- The Washington Times - Friday, February 23, 2007


A Northern Virginia man who reportedly dumped more than 70 dead dogs, cats and other animals from a pet crematorium on national forest lands in West Virginia has been indicted by a federal grand jury.

Ronald Lee Henry Jr., 39, of Woodstock, could get 10 years in prison and a $250,000 fine if convicted of willful depredation of the George Washington and Jefferson National forests, said U.S. Attorney Sharon L. Potter.

The indictment handed up earlier this week in Elkins, W.Va., states the dumping of “carcasses and related trash” occurred Dec. 30, 2005, along a road in Hardy County.

JoBeth Brown, spokeswoman for the U.S. Forest Service in Roanoke, declined comment on the case yesterday, but Hardy County Sheriff Robert Ferrell said Mr. Henry was working for a crematorium at the time.

“Instead of burying or cremating the dear little darlings, he was dumping them alongside the road,” Mr. Ferrell said.

Many animals were also dumped in neighboring Hampshire County, Mr. Ferrell said, but the indictment focuses on only one location.

Russell D. Harman, owner of Family Pet Cremations in Chantilly, acknowledged Mr. Henry was working for him as a subcontractor at the time but declined to comment on the indictment.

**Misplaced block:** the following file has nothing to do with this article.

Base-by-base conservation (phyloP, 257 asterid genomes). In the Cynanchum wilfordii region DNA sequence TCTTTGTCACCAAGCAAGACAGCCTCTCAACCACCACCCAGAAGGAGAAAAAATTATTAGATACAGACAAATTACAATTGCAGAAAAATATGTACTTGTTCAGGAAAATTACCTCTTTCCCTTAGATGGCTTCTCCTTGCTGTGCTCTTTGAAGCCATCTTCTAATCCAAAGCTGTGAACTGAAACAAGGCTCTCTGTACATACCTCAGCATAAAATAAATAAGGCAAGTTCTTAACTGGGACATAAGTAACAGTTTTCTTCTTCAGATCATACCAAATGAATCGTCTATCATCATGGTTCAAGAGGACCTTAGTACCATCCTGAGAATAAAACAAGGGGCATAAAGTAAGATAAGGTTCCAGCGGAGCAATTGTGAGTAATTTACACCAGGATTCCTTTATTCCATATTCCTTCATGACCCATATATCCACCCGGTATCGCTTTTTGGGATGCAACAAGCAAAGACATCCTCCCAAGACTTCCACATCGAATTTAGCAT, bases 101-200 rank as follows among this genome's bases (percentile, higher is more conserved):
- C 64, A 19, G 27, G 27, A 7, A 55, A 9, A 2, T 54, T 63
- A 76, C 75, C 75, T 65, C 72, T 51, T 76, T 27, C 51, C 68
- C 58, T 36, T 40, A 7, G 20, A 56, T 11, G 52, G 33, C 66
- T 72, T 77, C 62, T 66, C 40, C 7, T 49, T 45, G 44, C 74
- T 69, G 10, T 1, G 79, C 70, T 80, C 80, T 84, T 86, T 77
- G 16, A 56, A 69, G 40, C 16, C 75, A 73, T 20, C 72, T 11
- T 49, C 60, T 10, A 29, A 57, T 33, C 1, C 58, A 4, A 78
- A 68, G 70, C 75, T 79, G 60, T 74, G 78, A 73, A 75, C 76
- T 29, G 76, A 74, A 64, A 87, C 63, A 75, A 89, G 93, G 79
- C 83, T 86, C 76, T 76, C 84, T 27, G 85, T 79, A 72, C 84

“I’m just glad it’s over,” he said yesterday.

The animal carcasses were found in large piles — some in boxes, some in bags, some still with intravenous tubes and other medical equipment attached to their bodies.

At the time, a spokeswoman for the crematorium said Mr. Harman had hired the subcontractor after his crematory equipment stopped working.

Mr. Harman also issued a written statement then, vowing to review his “outsourcing policies and procedures to ensure that nothing like this ever happens again.”

Sign up for Daily Newsletters

Manage Newsletters

Copyright © 2020 The Washington Times, LLC. Click here for reprint permission.

Please read our comment policy before commenting.


Click to Read More and View Comments

Click to Hide